Objective: Fruit and vegetable consumption is an important part of a healthy diet and assumed to aid in the reduction of energy intake and body weight. Fruits and vegetables may display differential effects on weight and weight loss; however, the effects of the two food groups have rarely been investigated separately.
Methods: The present study focused on the effects of fruit consumption on body weight and weight loss in a sample of 77 overweight and obese dieters enrolled in an intervention program. Food consumption was assessed at baseline by food diaries and after the introduction of nutrition software through electronic food records. Body weight and additional physiologic outcomes were assessed three times, once before the intervention and again at the 3- and 6-mo follow-ups.
Results: Vegetable and fruit consumption differed in their associations with body weight and weight loss. Although vegetable consumption increased as a result of the intervention (P<0.01), fruit consumption did not. However, only fruit consumption was associated with body mass index, showing an inverse relation with body weight in cross-sectional and longitudinal analyses (r=-0.27 to -0.44). The relation between fruit consumption and body weight remained significant after controlling for age, gender, physical activity level, and daily macronutrient consumption (DeltaR(2)=0.06-0.13). Further, increases in fruit consumption were associated with subsequent weight loss, controlling for the same covariates (DeltaR(2)=0.05-0.07).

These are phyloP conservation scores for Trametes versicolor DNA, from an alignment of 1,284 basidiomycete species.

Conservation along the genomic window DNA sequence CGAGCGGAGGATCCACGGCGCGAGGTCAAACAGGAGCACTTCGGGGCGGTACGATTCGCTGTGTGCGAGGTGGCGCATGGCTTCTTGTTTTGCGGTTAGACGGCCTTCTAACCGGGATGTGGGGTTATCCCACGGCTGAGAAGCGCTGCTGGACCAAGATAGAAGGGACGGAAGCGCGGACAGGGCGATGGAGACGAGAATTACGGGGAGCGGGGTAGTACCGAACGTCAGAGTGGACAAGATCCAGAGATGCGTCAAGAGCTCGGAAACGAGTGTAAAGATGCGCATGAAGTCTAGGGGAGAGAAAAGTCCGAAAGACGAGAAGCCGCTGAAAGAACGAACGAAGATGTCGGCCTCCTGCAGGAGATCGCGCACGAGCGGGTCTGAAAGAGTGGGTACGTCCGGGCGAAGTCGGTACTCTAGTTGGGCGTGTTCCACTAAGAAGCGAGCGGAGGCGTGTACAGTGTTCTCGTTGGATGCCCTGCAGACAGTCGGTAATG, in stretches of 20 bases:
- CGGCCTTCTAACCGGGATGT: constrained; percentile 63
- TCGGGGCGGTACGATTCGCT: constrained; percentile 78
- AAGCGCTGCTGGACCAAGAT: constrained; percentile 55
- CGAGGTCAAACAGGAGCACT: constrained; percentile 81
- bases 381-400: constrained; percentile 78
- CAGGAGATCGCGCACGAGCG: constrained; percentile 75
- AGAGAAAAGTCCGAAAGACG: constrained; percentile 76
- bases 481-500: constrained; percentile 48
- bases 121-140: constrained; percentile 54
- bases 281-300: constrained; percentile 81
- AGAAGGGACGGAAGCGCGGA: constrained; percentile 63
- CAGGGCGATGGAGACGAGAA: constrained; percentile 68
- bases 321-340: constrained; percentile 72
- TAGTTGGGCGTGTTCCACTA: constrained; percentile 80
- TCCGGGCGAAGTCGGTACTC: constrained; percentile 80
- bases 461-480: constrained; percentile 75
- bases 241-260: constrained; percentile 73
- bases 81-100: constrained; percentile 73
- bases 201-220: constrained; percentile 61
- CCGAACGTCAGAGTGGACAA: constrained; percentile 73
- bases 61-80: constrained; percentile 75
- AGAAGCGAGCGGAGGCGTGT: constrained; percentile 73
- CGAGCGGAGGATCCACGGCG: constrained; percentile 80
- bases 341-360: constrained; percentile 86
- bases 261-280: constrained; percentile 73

Conclusion: The results indicate unique contributions of fruit consumption to the management of body weight and indicate that a separation of effects for fruit and vegetable food groups may be warranted.
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